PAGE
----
Mark Mothersbaugh began working on his Beautiful Mutants series in the early 1990s. An outgrowth of his lifelong habit of collecting obscure historical materials, the Beautiful Mutants derive primarily from daguerreotypes and ambrotypes
and deliberately recall those techniques. As with many of the collections Mothersbaugh has amassed, the images and pocket-size historical frames come from diverse sources including archives, antique shops, and online auction sites. Although a few of the photographs are from Mothersbaugh’s family albums,
most of the subjects in the pictures are strangers to him.
Significantly, the Beautiful Mutants were the first works Mothersbaugh
created with digital techniques. He had experimented with mirroring in his early works by flipping negatives from 35-millimeter photographs and matching up the prints in the middle, but Photoshop provided a far cleaner, more precise method for producing mirrored images. Technology allowed Mothersbaugh to develop
his visual language and to replicate it on an epic scale—there are more than three hundred works in the series. Mothersbaugh has even brought the mutants into three-dimensional form with a two-sided car (Mutatum, 2012) and a large, two- rumped My Little Pony (50-Foot-Tall Scale Model of Proposed Farewell Arch to Luxembourg City, 2013).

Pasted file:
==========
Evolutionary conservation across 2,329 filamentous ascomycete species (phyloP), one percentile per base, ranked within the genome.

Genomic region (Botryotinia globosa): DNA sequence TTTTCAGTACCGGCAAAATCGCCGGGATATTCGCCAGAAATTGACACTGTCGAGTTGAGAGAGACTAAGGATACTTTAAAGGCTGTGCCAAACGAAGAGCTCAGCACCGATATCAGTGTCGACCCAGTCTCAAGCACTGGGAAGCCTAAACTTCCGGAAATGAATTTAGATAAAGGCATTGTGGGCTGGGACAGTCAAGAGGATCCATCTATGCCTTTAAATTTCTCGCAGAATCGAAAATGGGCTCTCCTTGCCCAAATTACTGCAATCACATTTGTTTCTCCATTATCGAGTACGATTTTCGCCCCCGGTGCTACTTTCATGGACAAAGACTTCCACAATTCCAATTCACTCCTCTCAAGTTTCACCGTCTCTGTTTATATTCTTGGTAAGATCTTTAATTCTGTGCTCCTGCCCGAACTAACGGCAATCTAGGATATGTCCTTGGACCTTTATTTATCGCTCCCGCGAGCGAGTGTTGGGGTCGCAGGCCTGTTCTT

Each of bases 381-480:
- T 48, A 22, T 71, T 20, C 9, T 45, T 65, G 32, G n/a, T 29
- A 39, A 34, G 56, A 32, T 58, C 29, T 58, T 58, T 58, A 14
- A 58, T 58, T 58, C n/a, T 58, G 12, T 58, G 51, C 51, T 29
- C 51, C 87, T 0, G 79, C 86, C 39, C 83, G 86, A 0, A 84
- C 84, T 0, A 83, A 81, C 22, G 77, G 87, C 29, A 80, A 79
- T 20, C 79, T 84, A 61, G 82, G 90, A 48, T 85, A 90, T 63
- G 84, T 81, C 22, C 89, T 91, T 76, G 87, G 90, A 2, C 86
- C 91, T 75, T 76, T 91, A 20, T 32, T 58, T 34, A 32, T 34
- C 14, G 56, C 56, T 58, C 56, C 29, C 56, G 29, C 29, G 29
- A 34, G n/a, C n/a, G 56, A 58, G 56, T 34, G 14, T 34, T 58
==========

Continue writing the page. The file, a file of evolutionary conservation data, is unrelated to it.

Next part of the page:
While Mothersbaugh mentions the splotchy yet symmetrical forms of Rorschach blotter diagrams as one visual reference for the series, his interest
in human facial symmetry (or, rather, the lack thereof) is also evident in his early collage artworks. Starting in the early 1970s, Mothersbaugh used drawings and sketches from medical textbooks found at flea markets and secondhand stores as material in his collages. The works reveal a fascination with the myth of human bilateral symmetry and the reality that no one is truly symmetrical.
Finally, this series embodies Mothersbaugh’s interest in the tension between order and mutation, or uniformity and difference, which is the foundation of much of his own work and the aesthetics of DEVO. Mechanically created symmetry
is a form of perfect repetition but, in this instance, repetition creates mutants.